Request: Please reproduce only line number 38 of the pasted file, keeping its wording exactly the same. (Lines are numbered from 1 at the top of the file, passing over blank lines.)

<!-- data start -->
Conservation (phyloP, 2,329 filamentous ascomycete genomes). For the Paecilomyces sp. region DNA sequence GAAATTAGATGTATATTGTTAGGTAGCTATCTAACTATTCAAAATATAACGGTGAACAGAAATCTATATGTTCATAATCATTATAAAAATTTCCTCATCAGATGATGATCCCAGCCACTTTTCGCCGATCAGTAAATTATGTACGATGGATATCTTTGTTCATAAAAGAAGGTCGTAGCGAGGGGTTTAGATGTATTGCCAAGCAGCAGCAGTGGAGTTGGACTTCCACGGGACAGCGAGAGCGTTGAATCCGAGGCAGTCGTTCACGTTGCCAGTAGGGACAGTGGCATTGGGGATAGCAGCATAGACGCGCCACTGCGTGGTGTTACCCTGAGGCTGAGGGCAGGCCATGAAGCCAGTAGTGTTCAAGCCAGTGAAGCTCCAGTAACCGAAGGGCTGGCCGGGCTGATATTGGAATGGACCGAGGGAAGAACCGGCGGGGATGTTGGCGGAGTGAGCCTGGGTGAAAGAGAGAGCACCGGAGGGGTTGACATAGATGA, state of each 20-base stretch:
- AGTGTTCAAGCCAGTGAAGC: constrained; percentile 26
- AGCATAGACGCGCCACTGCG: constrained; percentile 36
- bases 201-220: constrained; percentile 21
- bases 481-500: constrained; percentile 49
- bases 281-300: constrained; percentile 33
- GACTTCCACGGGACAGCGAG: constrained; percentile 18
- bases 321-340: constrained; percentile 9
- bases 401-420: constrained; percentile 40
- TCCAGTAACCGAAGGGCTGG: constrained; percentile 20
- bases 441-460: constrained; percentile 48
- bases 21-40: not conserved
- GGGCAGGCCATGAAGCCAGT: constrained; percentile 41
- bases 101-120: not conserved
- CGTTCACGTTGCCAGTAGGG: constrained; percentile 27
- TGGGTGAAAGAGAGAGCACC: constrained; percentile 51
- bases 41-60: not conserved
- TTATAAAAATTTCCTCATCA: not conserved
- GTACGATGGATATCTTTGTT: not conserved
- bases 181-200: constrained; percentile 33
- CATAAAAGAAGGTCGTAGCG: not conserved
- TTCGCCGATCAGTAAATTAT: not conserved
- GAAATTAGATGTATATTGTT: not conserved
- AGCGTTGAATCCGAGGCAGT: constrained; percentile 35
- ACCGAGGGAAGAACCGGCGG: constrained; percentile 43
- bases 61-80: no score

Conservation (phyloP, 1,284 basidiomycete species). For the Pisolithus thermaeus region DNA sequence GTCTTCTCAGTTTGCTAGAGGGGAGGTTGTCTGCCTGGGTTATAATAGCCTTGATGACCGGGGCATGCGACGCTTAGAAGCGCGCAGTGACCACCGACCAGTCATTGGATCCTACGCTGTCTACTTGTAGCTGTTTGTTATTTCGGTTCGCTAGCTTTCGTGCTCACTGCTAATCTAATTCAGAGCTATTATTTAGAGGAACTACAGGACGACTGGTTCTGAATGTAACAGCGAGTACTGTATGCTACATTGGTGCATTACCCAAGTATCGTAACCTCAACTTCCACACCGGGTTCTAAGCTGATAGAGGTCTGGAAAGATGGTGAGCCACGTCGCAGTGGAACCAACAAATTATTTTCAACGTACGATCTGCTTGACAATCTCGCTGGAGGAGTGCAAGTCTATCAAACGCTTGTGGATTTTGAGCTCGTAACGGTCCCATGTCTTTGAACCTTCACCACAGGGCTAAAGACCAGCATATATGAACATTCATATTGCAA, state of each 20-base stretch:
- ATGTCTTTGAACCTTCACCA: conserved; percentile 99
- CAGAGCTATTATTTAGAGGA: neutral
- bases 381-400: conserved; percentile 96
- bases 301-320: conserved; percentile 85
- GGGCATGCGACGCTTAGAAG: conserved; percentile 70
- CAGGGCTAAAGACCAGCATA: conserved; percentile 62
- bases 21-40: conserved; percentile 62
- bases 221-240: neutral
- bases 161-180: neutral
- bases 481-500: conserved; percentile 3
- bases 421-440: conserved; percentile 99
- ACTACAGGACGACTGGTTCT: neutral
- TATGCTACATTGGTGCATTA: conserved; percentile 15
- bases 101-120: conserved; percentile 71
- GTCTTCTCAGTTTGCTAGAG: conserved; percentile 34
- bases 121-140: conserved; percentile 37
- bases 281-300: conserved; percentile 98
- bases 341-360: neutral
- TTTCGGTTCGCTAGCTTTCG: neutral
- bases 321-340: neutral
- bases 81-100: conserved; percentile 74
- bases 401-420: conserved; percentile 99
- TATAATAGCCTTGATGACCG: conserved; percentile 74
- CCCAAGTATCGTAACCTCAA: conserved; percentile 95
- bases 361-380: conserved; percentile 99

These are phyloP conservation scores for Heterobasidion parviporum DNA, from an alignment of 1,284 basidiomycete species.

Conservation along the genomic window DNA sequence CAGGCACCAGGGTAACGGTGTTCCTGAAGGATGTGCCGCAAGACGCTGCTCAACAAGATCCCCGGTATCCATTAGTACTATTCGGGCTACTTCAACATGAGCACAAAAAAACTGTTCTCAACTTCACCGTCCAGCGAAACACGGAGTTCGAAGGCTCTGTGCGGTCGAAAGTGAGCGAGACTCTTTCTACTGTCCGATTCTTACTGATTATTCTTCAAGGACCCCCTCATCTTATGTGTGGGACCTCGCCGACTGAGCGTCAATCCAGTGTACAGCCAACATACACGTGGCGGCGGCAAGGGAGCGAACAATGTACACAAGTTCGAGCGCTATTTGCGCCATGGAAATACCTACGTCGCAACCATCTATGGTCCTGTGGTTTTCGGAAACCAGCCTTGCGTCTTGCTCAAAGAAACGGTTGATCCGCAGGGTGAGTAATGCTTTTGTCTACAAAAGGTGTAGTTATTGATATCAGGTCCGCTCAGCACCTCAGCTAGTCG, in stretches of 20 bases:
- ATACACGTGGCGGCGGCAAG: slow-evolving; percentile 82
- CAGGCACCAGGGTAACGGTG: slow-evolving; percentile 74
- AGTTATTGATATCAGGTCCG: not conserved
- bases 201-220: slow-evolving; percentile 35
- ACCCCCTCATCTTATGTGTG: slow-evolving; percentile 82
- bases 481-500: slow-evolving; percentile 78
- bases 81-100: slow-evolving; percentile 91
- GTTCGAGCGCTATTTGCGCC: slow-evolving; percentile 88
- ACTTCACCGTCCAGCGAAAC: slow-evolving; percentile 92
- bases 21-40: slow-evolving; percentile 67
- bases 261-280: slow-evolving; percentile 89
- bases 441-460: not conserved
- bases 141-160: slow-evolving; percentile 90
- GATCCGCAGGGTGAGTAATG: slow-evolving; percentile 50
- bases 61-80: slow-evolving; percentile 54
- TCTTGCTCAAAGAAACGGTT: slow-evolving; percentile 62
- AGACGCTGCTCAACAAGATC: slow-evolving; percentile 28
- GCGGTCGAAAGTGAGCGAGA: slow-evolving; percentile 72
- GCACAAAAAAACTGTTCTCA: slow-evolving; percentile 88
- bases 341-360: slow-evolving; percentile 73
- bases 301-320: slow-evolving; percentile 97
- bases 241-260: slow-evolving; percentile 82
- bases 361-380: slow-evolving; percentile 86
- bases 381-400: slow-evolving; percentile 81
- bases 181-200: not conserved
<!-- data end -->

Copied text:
- bases 421-440: conserved; percentile 99